Live review: The Vaccines at O2 Academy Brixton, London, 26.11.

 Juliette Jackson of The Big Moon. Photo: Roosa Päivänsalo

Juliette Jackson of The Big Moon. Photo: Roosa Päivänsalo

7/10

Following their formation just under six years ago, The Vaccines were proclaimed the saviours of rock music before they'd even released their debut album. They have since become one of the biggest indie rock bands today; having recently played The Other Stage at Glastonbury, I was expecting arrogant confidence from the group to take on Brixton's O2 Academy for the third time in one week.

Unlike the previous Brixton gigs, the final night was opened by The Big Moon, who kicked off the show with contagious energy and chemistry that had the crowd infected. Followed by Pretty Vicious, whose performance was skilful and tight, the support acts seemed to raise the intensity in preparation of what was to come.

Boasting confidence and charisma, The Vaccines did not seem like the fairly young band that they are, but a band big enough to headline any festival in the country. Opening with the first track from their latest album, English Graffiti, the band initially struggled to stir up much of a reaction from the audience. Their delivery of an impressive repertoire of hits was spotless, yet the crowd's response remained lukewarm even during fan favourite and recent single 'Dream Lover'.

 The Vaccines delivered a typical rock show. Photo: Roosa Päivänsalo

The Vaccines delivered a typical rock show. Photo: Roosa Päivänsalo

Indeed, while the mainly teenage audience seemed familiar with each song, it was clear that material from The Vaccines' older albums was more loved - songs like 'Post Break-Up Sex' halfway through the set received screams of delight. The band seemed to get more energy from this and became even more animated, delivering the second half of the night with more enthusiasm and passion, instead of simply playing the songs through meticulously.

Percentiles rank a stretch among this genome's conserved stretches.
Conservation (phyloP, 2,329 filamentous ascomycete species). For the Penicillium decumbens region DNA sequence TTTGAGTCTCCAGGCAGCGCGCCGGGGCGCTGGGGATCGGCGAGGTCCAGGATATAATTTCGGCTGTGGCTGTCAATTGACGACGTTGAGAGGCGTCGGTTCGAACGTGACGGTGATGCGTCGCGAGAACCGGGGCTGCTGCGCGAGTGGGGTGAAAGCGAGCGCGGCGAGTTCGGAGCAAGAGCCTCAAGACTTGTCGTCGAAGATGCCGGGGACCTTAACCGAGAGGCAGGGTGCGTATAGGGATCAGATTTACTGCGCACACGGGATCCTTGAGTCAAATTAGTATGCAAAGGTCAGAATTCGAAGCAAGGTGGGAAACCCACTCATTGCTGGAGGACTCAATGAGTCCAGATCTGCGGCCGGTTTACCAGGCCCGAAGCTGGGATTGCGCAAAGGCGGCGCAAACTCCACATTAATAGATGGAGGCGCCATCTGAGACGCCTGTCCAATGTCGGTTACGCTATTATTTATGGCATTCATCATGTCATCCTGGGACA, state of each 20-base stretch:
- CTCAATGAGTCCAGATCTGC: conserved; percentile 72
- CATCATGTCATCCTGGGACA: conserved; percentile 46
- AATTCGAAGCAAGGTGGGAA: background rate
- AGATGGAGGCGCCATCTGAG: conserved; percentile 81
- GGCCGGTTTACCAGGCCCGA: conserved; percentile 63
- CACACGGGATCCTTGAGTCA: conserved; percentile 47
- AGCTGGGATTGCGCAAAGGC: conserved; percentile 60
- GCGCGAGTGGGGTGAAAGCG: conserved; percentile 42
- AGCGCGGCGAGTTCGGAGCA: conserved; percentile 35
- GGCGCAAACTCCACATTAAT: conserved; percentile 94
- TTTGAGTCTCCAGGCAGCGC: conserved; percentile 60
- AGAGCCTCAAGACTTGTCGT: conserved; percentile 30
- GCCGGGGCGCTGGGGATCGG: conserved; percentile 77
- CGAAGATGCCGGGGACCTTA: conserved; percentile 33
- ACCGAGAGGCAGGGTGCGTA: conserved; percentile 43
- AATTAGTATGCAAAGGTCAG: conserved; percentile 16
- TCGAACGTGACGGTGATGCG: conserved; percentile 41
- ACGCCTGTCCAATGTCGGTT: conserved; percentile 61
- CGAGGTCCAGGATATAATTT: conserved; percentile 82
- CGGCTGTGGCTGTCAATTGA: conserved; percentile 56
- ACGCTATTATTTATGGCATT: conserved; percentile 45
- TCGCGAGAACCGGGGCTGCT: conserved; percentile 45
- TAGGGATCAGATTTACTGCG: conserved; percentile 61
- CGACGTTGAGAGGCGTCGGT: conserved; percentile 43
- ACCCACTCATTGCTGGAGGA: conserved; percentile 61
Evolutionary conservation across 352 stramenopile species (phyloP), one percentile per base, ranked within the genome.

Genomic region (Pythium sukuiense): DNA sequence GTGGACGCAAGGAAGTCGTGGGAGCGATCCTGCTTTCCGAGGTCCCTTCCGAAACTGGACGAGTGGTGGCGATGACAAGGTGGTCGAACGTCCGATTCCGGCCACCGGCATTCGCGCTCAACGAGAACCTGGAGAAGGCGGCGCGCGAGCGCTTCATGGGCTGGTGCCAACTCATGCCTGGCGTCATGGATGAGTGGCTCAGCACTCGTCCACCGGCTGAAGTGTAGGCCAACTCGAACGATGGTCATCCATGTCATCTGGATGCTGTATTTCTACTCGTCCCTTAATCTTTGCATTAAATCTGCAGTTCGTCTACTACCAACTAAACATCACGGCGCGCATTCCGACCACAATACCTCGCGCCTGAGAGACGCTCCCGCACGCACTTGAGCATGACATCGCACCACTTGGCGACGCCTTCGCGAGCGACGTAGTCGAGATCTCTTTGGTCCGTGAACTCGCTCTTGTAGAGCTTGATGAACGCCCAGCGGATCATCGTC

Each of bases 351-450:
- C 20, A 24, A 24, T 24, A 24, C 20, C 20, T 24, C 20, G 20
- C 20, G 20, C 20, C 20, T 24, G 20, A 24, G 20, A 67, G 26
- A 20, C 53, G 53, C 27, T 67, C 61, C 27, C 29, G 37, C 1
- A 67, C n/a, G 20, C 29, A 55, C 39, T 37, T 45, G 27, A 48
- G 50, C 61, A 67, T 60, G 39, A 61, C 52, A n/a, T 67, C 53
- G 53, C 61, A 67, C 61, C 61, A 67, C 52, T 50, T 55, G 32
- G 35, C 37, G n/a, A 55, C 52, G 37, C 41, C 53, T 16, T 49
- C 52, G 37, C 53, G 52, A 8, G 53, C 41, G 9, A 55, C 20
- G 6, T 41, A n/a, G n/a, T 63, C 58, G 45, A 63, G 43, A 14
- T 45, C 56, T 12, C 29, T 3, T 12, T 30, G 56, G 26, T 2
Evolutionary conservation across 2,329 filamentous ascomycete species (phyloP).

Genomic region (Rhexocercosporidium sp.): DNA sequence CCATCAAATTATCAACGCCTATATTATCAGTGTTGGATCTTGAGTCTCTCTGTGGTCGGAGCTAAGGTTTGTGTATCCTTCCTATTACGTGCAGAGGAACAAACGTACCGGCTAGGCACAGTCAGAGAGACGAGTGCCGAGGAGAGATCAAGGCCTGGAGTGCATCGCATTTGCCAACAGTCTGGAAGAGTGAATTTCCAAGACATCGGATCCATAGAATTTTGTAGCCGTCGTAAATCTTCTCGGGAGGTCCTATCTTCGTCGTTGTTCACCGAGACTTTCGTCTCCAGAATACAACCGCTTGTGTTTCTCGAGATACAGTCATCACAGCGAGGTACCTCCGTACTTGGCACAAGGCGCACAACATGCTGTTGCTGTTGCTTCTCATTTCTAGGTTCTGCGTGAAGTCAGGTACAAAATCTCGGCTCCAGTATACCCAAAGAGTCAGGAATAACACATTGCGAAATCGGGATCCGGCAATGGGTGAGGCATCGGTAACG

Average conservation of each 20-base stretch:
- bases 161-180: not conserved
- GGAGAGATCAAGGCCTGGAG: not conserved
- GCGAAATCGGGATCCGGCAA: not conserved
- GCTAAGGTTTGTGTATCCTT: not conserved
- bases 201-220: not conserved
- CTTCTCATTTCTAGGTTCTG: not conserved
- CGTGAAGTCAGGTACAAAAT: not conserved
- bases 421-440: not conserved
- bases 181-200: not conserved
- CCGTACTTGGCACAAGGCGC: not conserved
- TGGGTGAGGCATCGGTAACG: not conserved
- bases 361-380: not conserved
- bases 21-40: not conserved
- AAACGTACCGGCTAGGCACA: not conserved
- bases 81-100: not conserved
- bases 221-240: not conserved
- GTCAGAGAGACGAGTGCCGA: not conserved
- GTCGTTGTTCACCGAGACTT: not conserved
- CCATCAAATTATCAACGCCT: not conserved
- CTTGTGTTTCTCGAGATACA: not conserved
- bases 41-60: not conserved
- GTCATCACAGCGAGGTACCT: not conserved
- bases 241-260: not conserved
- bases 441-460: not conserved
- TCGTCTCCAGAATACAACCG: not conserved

Singer Justin Young was at his best in their slightly lower-tempo songs like 'Minimal Affection', whereas crowd-pleaser '20/20' seemed superimposed and slightly forced. Indeed, the band's “pop-punk” anthems seemed somewhat tiring and as though they were meant to be sung by a stadium audience, not the band.

However, The Vaccines performed with great attention to detail – perhaps even in a professional, textbook rock band manner – and the quality of music was great, even if the show itself seemed a little over-prepared, lacking spontaneity and emotion. Their confidence shone through and the gig left the audience feeling good; it's hard to imagine the band didn't share that positivity, after songs like 'If You Wanna' and newer favourite 'Give Me a Sign' had generated intense awe and adoration among fans of all ages.

Finishing off with the juvenile chimes of 'Norgaard' I could barely hear the music from the screams. Had The Vaccines been around when I was 14, I would surely have been part of that half-crying-half-laughing crowd. Now, though, the gig makes me smile but not burst – I leave that to the younger audiences. The Vaccines delivered everything you would expect from “the saviours of rock”: a typical rock gig, performed with talent and expertly managed.

Check out our photo gallery of the night here.

 Young'sperformance was spotless, if lacking in emotion. Photo: Roosa Päivänsalo

Young'sperformance was spotless, if lacking in emotion. Photo: Roosa Päivänsalo

SETLIST:

1. Handsome
2. Teenage Icon
3. Ghost Town
4. Dream Lover
5. Wetsuit
6. Minimal Affection
7. A Lack of Understanding
8. Wolf Pack
9. Bad Mood
10. Post Break-Up Sex
11. Melody Calling
12. (All Afternoon) In Love
13. Give Me a Sign
14. Wreckin' Bar (Ra Ra Ra)
15. 20/20
16. I Always Knew
17. If You Wanna
18. All In White

Encore:
19. No Hope
20. We're Happening
21. Norgaard